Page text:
Flight research center to test shape-changing wing idea
PostedJanuary 20, 2014
Conventional wing designs in the form of hinged flaps are in for a re-think. The Aircraft Owners and Pilots Association has noted how hinged flight control surfaces came along shortly after wing-warping technology developed by the Wright Brothers, and still remain the usual method of construction for flight control surfaces. Something different is being proposed, however. At this year’s American Institute of Aeronautics and Astronautics (AIAA) SciTech January event in Washington, new wing technology was introduced by an Ann Arbor, Michigan company. Wing “morphing” may emerge as a technology approach. The company behind the technology is FlexSys, which showcased their FlexFoil, a variable geometry airfoil system. The idea is to use seamless, flexible wings which can operate like flaps but without the extra baggage of inefficiency. The system is designed to optimize wing aerodynamics. FlexFoil is a deformable, seamless surface that changes shape for better performance throughout the flight. The company says it uses aerospace-grade materials and actuators.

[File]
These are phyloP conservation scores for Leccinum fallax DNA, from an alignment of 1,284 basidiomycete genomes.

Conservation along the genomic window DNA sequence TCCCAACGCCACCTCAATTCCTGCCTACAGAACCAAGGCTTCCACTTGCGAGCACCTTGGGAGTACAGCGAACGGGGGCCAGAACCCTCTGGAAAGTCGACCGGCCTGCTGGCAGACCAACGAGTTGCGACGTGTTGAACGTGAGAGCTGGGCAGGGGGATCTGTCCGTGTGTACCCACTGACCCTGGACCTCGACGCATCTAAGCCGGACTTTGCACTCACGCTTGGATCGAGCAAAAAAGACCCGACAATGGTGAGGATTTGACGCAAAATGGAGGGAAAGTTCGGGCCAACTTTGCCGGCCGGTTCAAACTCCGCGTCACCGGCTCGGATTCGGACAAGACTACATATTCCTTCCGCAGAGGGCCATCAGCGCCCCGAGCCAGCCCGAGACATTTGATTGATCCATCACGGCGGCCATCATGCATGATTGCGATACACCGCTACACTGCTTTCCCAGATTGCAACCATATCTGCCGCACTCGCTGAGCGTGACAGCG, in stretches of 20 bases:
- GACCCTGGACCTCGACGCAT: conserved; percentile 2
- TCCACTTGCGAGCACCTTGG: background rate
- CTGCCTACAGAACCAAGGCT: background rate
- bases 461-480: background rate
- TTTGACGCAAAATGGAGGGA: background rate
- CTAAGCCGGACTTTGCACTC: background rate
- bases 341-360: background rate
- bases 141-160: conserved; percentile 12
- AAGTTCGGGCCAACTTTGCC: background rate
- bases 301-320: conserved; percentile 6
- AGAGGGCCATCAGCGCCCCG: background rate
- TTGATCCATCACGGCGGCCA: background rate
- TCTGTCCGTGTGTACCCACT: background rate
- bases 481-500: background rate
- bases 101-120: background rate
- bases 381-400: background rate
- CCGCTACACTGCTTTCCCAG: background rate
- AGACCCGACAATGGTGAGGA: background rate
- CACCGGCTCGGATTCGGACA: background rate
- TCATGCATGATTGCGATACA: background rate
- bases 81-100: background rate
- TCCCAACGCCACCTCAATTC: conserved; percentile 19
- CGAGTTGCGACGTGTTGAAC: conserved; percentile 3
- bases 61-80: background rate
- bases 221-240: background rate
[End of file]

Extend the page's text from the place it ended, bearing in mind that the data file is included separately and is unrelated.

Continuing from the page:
The foils are just as stiff and strong as a conventional flap; they are optimized to resist deflection under significant aerodynamic loading. They can tolerate over 10,000 pounds of air loads.
FlexFoil has been in development since 2001; the inventor is mechanical engineer Dr. Sridhar Kota, who is also the founder of FlexSys. In starting the company, Dr, Kota, who is a University of Michigan professor of mechanical engineering, sought to develop and commercialize his patented design of a shape-morphing adaptive control surface.